In the 45 -54 age range, the rate per 100,000 people spiked from 14.6 to 19.6. For those in the 55-64 range, suicides went from 12.3 to 17.5 per 100,000 people.

"Suicide rates increased for virtually all groups in 2010 compared to 2008 and recent preceding years. We are unable to determine any certain reason or reasons for the increase, but the economic crises of this time period are certainly highly likely as a contributing factor," says Dr. John L. McIntosh, Associate Vice Chancellor for Academic Affairs and Professor of Psychology at Indiana University South Bend.

McIntosh, along with Christopher W. Drapeau, prepared the data for the American Association of Suicidology.

"The middle-aged have experienced a longer increase (in suicide rates) than seen for any other group, starting at the end of the 1990s and extending through the 2010 data," McIntosh says. "It is particularly unclear what has produced this increase."

The rates for those 65 and older dropped from 15.3 to 14.9 between 2000 and 2012. For those 85 and older, suicides dropped from 19.4 to 17.6 between 2000 and 2010.

Notable spikes in suicide have occurred for both soldiers and for lesbian, gay, transgendered and bisexual youth, studies have shown.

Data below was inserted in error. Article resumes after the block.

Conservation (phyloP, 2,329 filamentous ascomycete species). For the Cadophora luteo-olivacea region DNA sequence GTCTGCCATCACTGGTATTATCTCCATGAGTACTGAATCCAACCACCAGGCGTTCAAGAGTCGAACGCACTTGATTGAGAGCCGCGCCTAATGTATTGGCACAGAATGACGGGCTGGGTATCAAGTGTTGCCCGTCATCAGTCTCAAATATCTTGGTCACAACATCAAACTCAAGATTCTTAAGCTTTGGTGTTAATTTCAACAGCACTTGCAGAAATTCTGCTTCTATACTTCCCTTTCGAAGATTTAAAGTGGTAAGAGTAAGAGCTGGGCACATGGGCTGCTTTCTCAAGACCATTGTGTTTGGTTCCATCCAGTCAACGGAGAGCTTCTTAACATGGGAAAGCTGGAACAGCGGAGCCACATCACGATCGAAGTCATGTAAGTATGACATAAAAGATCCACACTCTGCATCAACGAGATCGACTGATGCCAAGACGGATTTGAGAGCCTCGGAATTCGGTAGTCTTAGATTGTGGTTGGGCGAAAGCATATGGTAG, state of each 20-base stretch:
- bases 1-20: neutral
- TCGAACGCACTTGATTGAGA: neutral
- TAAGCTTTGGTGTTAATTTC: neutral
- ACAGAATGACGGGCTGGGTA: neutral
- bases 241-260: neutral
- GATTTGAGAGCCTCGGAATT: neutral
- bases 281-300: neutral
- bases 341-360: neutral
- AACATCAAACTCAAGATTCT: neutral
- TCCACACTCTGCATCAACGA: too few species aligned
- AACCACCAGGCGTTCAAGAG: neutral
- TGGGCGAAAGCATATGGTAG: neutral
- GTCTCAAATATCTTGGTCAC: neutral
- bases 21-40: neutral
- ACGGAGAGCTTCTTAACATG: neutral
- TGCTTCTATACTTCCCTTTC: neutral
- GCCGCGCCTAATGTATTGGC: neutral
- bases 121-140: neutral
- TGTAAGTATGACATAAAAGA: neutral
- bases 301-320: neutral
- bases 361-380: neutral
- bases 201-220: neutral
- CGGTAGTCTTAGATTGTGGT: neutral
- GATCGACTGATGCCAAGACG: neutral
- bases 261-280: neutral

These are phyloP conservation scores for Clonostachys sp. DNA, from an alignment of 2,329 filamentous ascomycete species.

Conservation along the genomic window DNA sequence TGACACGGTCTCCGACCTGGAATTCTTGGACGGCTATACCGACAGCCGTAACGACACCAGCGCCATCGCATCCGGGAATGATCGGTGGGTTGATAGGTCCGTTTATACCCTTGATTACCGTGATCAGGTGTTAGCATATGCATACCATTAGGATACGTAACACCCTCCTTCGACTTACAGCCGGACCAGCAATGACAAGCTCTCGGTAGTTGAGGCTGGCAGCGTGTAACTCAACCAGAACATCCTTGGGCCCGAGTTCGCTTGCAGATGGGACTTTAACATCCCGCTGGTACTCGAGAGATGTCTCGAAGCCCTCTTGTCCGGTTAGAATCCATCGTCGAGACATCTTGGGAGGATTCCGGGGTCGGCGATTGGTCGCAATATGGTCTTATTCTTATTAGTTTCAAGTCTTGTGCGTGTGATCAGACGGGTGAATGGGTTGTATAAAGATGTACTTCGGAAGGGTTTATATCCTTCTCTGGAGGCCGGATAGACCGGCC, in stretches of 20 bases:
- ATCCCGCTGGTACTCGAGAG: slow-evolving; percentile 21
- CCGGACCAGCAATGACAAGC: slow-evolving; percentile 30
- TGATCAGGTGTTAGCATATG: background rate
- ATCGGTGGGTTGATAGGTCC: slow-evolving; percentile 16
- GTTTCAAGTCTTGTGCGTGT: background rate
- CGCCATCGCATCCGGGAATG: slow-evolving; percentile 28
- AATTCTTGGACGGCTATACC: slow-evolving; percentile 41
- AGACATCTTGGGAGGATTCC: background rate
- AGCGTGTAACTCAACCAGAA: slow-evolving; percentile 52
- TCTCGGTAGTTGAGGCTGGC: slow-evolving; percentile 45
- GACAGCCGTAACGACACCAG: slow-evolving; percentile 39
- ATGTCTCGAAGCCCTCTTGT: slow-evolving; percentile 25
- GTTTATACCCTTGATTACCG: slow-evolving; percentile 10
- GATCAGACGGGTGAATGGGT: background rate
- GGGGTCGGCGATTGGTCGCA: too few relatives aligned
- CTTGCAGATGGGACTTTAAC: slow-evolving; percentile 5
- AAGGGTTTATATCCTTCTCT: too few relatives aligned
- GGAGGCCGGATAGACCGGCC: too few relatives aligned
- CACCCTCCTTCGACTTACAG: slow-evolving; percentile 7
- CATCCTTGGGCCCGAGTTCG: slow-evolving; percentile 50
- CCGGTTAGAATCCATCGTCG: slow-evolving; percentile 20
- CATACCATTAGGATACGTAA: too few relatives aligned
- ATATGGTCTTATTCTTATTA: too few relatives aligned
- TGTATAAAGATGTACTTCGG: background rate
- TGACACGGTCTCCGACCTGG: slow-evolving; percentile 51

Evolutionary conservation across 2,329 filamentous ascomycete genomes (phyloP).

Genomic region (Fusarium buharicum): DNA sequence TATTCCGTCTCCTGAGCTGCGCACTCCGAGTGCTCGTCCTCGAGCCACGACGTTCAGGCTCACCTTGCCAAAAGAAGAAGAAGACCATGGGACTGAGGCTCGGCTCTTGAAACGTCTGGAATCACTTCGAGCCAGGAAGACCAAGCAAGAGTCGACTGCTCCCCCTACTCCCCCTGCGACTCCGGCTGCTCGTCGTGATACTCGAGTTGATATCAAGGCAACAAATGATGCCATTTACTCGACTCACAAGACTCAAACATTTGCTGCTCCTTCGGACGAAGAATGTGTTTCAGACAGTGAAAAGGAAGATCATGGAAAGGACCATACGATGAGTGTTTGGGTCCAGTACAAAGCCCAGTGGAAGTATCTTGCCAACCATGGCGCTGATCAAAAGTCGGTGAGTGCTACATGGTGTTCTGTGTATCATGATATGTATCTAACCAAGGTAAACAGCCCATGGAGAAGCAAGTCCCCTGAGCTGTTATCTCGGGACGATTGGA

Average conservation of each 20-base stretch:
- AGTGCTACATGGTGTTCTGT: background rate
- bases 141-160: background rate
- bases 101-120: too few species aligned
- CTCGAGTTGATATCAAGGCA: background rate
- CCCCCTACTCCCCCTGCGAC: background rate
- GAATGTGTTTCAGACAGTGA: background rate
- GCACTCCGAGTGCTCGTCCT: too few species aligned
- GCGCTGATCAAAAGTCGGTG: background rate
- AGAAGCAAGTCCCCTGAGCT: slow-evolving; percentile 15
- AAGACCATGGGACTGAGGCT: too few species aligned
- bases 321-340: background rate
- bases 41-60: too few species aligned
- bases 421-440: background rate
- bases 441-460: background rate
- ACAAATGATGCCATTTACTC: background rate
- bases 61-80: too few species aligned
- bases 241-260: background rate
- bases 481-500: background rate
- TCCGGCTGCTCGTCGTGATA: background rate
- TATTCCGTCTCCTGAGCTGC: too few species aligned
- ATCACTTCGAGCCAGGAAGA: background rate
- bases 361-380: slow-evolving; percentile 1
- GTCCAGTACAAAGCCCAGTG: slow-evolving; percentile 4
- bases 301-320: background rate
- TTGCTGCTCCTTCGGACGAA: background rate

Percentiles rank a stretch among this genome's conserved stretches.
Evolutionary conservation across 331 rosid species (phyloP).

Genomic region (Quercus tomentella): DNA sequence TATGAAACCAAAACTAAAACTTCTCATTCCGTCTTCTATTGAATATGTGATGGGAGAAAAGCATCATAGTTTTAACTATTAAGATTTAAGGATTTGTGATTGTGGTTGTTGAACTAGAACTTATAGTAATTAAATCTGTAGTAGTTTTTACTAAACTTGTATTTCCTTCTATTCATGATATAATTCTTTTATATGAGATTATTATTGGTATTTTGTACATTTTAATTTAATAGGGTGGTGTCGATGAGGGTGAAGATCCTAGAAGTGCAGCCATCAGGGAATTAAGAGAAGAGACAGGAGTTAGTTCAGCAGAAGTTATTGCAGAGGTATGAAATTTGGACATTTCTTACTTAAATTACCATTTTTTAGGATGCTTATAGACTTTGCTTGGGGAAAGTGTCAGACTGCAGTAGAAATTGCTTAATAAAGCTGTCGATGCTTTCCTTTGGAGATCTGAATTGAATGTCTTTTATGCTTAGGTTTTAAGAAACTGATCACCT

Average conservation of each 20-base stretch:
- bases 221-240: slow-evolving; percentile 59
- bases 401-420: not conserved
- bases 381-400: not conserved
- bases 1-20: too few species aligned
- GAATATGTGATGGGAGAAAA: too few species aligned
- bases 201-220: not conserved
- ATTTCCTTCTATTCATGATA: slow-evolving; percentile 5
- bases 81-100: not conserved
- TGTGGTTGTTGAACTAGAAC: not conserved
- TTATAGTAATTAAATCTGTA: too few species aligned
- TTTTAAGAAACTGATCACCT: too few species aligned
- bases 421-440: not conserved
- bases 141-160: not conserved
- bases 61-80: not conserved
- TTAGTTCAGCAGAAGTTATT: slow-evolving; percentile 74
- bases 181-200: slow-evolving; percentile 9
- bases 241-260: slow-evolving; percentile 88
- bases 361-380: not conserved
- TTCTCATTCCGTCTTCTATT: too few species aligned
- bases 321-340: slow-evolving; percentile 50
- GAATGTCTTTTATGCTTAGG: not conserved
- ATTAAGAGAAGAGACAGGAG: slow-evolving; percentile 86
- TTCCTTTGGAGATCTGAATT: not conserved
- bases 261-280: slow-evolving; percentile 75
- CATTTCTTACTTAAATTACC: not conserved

In July, 38 active duty soldiers killed themselves the most in one month since the U.S. Army began releasing data in 2009. The Marine Corps saw eight members commit suicide in July, according to the U.S. Department of Defense. The high rates prompted the Army to hold a "stand down day" in observance of suicide prevention in September.

"The loss of any life is a tragedy, and this loss is preventable," Sgt. Major of the Army Ray Chandler stated as part of the observation. "As an organization, we've taken huge strides in providing our soldiers, Department of Army civilians and family members the needed resources to aid in suicide prevention, but our work isn't done. Army leaders will continue to do everything we can to reverse these trends."

Lesbian, gay and bisexual youths are five times more likely to attempt suicide than their straight peers, a study by Dr. Mark L. Hatzenbuehler of Columbia University found.

The study found that attempted suicides happened more frequently when the young people were surrounded by a negative social environment. However, those living in social environments that were more supportive were 20 percent less likely to try to kill themselves, he found.

"The results of this study are pretty compelling," Hatzenbuehler wrote. "When communities support their gay young people and schools adopt anti-bullying and anti-discrimination policies that specifically protect lesbian, gay, and bisexual youth, the risk of attempted suicide by all young people drops, especially for LGB youth."